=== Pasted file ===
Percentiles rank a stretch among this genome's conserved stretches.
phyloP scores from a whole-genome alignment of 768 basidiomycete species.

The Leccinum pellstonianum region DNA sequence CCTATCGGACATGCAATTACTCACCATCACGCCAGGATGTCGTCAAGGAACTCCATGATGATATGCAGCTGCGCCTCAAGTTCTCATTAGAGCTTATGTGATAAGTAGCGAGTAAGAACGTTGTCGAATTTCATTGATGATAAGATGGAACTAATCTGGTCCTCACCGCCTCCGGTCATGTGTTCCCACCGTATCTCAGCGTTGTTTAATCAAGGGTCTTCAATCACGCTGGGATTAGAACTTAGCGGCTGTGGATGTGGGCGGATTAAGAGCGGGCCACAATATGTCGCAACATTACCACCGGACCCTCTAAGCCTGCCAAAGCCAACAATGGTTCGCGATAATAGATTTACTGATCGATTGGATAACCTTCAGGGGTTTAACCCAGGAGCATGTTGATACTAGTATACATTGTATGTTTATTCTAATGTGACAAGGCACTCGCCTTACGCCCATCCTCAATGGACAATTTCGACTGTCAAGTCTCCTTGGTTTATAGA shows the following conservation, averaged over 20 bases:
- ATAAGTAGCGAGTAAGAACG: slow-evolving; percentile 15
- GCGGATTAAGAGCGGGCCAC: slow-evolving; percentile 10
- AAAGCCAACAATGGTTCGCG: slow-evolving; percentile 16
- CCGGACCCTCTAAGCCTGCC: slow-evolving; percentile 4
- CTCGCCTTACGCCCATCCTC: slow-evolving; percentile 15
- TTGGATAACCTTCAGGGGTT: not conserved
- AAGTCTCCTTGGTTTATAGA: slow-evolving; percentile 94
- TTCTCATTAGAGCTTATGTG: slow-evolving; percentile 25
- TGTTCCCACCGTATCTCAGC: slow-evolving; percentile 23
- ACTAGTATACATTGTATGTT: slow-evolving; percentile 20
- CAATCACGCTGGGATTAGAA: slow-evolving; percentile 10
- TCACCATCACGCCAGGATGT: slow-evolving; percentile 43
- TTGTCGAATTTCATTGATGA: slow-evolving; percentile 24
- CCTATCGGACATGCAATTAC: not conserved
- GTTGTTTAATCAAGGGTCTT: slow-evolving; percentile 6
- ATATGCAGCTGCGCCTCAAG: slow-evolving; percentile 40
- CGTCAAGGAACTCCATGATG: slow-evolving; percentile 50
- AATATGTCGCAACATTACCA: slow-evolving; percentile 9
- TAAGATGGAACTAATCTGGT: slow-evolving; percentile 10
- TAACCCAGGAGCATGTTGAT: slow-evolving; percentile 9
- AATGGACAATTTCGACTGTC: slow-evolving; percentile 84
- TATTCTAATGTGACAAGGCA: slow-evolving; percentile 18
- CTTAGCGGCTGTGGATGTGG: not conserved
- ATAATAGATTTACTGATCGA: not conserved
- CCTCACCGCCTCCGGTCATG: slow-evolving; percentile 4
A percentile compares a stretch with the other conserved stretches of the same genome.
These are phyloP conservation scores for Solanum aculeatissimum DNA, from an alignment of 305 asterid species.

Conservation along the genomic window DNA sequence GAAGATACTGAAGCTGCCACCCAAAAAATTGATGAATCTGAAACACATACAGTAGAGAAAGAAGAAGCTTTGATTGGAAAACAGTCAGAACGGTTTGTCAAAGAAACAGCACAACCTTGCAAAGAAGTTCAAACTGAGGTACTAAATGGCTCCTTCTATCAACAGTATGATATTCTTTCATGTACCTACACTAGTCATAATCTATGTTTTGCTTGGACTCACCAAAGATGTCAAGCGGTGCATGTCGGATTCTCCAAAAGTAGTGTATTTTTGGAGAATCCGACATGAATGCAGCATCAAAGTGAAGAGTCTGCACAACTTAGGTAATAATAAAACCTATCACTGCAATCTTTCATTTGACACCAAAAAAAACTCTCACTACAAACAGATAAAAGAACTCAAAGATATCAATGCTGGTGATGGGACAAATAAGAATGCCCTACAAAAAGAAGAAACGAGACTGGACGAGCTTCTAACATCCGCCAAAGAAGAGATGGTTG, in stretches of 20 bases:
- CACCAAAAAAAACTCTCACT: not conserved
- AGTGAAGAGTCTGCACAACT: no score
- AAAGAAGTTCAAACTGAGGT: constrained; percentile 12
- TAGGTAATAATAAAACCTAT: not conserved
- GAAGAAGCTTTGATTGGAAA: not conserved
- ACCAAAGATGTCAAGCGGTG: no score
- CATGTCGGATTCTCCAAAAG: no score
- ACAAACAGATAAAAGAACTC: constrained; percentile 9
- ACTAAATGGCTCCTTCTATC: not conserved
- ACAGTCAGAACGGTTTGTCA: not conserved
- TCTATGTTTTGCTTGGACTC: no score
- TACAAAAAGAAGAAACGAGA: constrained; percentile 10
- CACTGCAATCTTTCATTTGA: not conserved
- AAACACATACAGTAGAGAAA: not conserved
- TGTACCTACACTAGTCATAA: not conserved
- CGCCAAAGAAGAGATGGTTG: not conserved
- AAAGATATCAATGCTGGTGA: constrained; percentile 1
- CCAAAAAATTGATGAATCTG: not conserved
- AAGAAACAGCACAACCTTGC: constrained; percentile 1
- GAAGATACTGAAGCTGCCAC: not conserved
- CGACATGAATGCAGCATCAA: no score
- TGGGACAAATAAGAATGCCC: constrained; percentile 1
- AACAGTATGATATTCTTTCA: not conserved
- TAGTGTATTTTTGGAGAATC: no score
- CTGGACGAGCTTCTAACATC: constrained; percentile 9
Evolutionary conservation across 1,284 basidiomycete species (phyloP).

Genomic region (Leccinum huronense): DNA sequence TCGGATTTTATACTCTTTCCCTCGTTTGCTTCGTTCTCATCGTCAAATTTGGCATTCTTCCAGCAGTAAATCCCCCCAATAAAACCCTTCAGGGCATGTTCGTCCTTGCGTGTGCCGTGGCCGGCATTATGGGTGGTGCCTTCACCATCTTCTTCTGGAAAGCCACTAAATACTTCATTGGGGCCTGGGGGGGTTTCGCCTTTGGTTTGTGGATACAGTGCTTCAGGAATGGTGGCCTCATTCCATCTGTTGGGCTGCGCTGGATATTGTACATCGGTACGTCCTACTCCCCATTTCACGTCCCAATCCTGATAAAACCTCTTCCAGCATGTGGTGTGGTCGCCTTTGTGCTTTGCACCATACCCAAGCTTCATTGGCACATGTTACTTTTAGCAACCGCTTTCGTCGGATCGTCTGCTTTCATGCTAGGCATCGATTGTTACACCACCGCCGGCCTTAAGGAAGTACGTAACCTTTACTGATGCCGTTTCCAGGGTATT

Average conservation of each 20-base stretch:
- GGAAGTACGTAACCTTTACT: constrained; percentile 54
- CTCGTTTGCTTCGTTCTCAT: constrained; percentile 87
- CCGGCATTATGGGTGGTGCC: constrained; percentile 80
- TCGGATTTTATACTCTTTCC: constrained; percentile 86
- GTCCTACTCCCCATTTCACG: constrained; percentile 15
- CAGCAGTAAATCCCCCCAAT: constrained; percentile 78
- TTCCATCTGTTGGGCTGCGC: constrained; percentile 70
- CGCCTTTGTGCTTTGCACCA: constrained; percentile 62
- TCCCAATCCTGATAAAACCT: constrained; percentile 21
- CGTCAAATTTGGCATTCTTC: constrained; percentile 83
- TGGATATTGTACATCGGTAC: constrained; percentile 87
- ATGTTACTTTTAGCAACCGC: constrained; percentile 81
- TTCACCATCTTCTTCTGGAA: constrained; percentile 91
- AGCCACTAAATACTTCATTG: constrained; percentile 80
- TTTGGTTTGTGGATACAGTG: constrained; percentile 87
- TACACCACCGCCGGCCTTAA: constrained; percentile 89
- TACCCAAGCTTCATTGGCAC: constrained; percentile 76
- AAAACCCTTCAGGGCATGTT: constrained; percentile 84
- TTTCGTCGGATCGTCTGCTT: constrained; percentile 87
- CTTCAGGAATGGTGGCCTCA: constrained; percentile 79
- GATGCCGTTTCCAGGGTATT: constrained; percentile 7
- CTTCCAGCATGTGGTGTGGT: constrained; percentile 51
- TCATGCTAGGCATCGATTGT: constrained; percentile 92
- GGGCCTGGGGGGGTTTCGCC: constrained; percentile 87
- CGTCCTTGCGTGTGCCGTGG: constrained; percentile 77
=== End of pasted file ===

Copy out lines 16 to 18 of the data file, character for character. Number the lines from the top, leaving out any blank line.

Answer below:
- TTGTCGAATTTCATTGATGA: slow-evolving; percentile 24
- CCTATCGGACATGCAATTAC: not conserved
- GTTGTTTAATCAAGGGTCTT: slow-evolving; percentile 6